Saturday, April 4

New State Regs Rewrite Landlord-Tenants Rules


New state regulations could  benefit tenants, “negatively impact landlords” and discourage investment in apartment buildings, according to a local bank.

New York State in June passed The Housing Stability and Tenant Protection Act, regulations that seek to give tenants more protections, but also reduce options to pass on costs from landlords in affected buildings.

First of Long Island, a 52-branch bank based in Glen Head, calls this a “substantial change to the laws that have governed landlord-tenant relations” in New York.

While much of the impact is in New York City, the bank said the new rules also could impact construction as well as tenants, landlords and developers across the state in affected buildings.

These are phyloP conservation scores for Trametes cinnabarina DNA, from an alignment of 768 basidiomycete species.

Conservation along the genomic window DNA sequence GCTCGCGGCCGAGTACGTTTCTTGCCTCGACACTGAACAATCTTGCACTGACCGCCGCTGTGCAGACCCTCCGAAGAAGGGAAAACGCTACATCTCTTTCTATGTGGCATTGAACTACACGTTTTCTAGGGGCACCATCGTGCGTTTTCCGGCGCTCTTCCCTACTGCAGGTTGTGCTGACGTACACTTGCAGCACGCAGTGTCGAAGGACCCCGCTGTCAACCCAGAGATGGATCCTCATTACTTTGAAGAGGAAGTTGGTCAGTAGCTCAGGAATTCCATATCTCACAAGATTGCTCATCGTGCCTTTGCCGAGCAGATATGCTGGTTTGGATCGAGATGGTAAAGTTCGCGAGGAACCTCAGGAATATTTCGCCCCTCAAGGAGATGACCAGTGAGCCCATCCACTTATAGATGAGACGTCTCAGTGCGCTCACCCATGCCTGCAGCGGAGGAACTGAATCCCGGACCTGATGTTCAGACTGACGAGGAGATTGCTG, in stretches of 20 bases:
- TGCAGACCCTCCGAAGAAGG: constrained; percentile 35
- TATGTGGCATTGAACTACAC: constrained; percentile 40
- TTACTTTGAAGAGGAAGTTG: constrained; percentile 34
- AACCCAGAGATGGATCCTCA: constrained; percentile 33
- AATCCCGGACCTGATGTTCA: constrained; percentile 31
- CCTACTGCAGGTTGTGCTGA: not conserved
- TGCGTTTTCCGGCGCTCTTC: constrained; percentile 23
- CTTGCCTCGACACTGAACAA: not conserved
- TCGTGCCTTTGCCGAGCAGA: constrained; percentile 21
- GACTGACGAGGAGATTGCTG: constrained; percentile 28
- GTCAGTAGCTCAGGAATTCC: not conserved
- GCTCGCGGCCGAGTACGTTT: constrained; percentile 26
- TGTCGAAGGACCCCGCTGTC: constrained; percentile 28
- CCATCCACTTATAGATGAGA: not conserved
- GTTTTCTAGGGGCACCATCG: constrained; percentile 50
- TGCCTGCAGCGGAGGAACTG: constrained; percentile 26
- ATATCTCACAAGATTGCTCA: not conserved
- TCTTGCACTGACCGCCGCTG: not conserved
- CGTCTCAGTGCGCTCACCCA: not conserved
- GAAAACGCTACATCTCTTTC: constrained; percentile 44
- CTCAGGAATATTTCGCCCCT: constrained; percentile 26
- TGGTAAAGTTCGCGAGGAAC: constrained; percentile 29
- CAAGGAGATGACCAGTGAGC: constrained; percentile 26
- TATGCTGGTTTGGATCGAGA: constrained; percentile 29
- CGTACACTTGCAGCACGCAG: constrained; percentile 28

The new rules limit the ability of landlords to increase rents on affected buildings, reducing the ability to “recapture the cost of individual apartment and building-wide capital improvements.”

Legislators touted the new regulations’ ability to protect tenants and prevent abuse by landlords.

“This sweeping legislation provides the strongest tenant protections since the rent laws were enacted decades ago,” Senate Deputy Leader Michael Gianaris said after the legislation passed the New York State Senate.

The rules restrict the ability of landlords to deregulate impacted rental units based on vacancy, the earnings of occupants or reaching a defined rent threshold. And that could raise costs for landlords who invest in affected buildings.

“The Tenant Protection Act could negatively impact landlords and the value of regulated buildings,” according to the bank, “and may discourage developers from investing in new residential multifamily construction throughout New York State.”

The bank said that “this may lead to a weakening of the financial strength of some borrowers and deterioration in the value of certain collateral.”


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